Every business in the UK has an obligation to ensure it carries the necessary insurance. That’s not just to protect your business, but also to protect your employees, suppliers and the public. Understanding what kind of insurance you must have is one thing; it is also worth getting a sense of the types of insurance you might consider taking out to protect both your business and yourself.
In short, insurance is there to cover you against mistakes, accidents, theft, damage and legal fees, but it’s important to remember the exact cover you need depends on the business you run and how you run it. For instance, if you welcome clients onto your premises, then you should consider public liability insurance, in case a client suffers an injury while visiting you. Similarly, if you offer advice or a professional service, or if you handle client data or intellectual property, then professional indemnity insurance could be important.
The main question you must ask yourself is simple: What type of insurance does my business I need?
Think about the kind of work you do and the risks you need to cover: could your business face a compensation claim from a disgruntled client because they believe you’ve been negligent? Is there a chance a member of the public could be injured by your business and claim compensation? Do you have buildings, contents, business equipment, or stock to insure?
The following is a list of the main types of business insurance – why it’s useful, what it covers, and whether you need to have it as a mandatory part of running your business properly.
Public liability insurance is a key consideration if your business comes into contact with members of the public, whether that’s at your premises or elsewhere. It can protect you against compensation claims for injury or damage made by clients, customers, suppliers, or other third parties. Check your client contracts to see if a particular level of public liability insurance is required.
Professional indemnity insurance is important if your business gives advice or offers a professional service to other businesses, or if you deal with client data or intellectual property. If you make a mistake in your work and your client loses money and sues you, your professional indemnity insurance can cover the compensation claims and legal costs. Some professional bodies and regulators require their members to have this insurance, including bodies for surveyors, accountants, and architects.
If your business employs staff, you’re probably legally required to have an employers’ liability insurance policy. This covers compensation claims made by a member of staff because they’ve suffered injury, illness or damage as a result of their work. Certain companies are exempt from the legislation, including some businesses that only employ close family members. We have a handy explainer available in case this insurance applies to you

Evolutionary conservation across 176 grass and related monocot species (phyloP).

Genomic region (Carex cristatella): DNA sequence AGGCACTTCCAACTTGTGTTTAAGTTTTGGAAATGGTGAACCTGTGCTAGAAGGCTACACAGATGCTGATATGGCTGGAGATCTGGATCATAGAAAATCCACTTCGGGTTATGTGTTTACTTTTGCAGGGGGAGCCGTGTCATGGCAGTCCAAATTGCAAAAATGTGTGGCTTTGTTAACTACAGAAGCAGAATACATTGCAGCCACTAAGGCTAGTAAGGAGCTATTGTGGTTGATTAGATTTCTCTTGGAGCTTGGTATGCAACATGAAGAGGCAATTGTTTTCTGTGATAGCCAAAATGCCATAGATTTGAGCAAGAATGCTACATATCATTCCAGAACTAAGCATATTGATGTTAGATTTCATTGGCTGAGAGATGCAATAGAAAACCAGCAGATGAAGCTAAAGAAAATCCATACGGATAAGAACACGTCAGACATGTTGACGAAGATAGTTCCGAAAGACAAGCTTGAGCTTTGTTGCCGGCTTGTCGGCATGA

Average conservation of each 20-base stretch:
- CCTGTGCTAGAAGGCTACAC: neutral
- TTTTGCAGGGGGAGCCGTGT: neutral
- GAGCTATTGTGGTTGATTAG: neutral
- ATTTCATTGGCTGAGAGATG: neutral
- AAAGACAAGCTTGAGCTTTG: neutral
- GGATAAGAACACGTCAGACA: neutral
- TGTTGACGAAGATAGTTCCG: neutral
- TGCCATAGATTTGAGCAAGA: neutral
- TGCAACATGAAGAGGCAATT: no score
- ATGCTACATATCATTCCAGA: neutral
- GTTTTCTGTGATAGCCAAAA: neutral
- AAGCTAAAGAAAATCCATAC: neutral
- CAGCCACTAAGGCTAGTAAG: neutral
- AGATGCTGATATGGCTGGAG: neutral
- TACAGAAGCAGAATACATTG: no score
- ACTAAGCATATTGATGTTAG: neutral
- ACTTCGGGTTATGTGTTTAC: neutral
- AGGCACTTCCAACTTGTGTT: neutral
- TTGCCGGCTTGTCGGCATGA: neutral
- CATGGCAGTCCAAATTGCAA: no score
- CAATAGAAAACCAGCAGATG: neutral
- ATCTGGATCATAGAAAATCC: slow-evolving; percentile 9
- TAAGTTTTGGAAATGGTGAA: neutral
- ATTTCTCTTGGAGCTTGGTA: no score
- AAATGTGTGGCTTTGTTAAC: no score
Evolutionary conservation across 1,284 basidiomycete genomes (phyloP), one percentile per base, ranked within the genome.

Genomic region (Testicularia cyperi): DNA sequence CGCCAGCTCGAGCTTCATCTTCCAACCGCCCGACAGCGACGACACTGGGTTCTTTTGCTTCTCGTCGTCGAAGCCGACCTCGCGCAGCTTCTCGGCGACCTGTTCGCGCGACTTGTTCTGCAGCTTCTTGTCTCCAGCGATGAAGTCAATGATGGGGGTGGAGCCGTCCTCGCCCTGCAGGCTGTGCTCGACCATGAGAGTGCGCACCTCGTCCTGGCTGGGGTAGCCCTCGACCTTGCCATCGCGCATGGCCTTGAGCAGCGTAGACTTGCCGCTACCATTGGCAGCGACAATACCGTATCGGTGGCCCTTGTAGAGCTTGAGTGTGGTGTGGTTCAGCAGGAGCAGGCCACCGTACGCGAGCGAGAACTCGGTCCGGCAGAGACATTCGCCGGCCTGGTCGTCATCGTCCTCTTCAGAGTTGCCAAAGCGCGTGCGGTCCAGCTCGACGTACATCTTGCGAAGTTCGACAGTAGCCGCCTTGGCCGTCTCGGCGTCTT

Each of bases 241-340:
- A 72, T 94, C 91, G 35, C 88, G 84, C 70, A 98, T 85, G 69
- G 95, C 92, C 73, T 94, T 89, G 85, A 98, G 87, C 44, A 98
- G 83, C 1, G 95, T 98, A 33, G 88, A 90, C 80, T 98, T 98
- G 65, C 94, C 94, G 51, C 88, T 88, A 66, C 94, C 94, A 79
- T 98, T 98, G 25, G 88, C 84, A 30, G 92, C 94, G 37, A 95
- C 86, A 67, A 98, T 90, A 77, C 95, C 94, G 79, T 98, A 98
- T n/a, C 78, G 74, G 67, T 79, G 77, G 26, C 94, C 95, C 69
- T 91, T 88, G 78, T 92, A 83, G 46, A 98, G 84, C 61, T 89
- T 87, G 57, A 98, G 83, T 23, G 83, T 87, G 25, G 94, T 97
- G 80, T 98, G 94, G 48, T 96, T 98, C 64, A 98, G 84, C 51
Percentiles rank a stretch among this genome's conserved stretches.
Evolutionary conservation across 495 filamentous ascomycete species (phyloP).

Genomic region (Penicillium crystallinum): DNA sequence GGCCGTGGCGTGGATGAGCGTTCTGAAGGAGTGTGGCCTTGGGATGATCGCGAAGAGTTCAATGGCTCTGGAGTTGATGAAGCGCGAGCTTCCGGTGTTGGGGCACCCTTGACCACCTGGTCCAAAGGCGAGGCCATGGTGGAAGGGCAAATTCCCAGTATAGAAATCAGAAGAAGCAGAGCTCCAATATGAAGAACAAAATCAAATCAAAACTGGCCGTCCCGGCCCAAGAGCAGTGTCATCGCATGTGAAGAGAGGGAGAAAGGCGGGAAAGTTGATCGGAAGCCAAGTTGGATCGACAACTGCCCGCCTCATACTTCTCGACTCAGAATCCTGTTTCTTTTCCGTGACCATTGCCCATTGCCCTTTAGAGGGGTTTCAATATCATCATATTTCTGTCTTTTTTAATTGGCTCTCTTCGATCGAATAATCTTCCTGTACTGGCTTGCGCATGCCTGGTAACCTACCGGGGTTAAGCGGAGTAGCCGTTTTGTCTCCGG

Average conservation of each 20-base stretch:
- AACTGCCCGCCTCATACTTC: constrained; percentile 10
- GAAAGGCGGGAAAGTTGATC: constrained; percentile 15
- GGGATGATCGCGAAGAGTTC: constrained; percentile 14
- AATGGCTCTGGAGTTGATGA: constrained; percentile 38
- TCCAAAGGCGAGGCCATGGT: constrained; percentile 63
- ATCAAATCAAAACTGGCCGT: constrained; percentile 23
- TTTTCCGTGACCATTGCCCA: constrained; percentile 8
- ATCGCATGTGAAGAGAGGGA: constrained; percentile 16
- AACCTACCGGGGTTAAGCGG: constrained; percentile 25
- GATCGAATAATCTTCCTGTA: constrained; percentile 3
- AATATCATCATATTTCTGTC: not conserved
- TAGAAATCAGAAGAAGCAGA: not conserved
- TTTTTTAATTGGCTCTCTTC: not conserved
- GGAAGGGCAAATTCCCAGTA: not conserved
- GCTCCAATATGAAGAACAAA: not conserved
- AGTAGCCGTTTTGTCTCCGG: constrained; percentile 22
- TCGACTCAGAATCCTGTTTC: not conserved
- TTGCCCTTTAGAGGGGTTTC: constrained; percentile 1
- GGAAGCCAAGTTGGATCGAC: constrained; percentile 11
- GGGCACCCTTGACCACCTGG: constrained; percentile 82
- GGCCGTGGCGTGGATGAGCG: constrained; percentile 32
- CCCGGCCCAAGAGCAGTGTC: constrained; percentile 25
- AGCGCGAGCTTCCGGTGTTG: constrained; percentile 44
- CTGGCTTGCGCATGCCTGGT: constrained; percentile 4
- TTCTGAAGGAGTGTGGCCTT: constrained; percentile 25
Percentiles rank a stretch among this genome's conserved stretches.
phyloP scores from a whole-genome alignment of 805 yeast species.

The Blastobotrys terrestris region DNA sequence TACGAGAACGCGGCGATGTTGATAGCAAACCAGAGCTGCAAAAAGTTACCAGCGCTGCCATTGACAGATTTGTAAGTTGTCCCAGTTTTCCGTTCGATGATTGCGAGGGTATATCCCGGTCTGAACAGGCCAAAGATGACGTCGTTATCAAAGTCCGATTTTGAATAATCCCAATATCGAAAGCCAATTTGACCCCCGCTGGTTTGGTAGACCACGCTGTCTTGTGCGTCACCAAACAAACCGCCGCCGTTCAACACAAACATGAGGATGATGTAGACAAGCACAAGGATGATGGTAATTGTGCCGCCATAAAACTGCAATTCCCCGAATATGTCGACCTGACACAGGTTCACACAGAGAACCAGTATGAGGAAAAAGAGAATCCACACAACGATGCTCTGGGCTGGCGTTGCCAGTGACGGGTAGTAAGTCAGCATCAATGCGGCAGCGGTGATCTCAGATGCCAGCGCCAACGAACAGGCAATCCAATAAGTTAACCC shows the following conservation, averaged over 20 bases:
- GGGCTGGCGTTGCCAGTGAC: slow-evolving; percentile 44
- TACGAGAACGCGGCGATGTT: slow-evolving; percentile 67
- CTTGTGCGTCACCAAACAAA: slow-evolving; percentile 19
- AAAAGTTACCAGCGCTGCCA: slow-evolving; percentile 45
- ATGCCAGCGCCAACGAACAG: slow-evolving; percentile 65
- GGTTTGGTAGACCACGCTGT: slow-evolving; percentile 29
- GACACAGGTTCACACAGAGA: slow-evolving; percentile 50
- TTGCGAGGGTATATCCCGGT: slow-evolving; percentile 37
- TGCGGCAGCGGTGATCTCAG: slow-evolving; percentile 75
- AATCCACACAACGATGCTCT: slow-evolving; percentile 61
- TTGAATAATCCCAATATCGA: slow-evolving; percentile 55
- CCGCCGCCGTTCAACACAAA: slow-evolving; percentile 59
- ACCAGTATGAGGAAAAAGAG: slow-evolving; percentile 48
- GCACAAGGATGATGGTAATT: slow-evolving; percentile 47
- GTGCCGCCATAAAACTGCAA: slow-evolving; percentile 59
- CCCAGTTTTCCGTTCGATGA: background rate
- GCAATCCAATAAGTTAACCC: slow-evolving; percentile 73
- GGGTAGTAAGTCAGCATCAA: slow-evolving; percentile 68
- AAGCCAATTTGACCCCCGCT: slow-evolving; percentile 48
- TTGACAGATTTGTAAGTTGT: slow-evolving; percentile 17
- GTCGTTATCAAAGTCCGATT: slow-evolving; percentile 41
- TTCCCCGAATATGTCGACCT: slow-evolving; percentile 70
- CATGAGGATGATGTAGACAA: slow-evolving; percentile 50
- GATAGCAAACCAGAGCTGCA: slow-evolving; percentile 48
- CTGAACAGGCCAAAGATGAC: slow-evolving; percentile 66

- Commercial property insurance
Whether you work from home or have separate business premises such as a shop, office, or pub, business buildings insurance should be a priority. If you rent the premises, make sure to check with your landlord to see what’s already covered.
You can also protect the contents of your business premises, your business equipment and tools. If these are damaged, destroyed, lost or stolen, this cover will pay the cost of replacements or repairs.
If you hold any stock, whether on your premises or in storage, stock insurance will cover the cost of replacing it if it’s damaged, destroyed or stolen.
Product liability insurance protects you should a customer of yours suffer damage as a result of a faulty product you provide. You may be held liable for damage even if you didn’t manufacture the product.
Trade credit insurance provides cover against the risk of businesses not being paid for goods or services that they sell, whilst also giving businesses access to detailed information and guidance on all aspects of trade from industry experts
If your business is disrupted by material damage caused by an event such as a flood or fire, business interruption insurance provides you with the financial cover you need to get back on your feet. For example, if a fire destroyed the contents of your business premises, business interruption insurance would cover your the consequential loss of revenue, as long as your contents are also insured.
At Paul Beare we don’t just help you with the basics. Alongside delivering a full suite of accounting services, we work closely with Wingate Benefit Solutions to make sure our clients have the right cover in place for their business. They are able to undertake a review to look at how your current arrangements comply with current legislation, whether there are any potential gaps/liabilities in cover, how the current arrangements align themselves to your contractual commitments, what improvements can be made to any cover in place and whether you are getting value for money in terms of the premiums that you pay.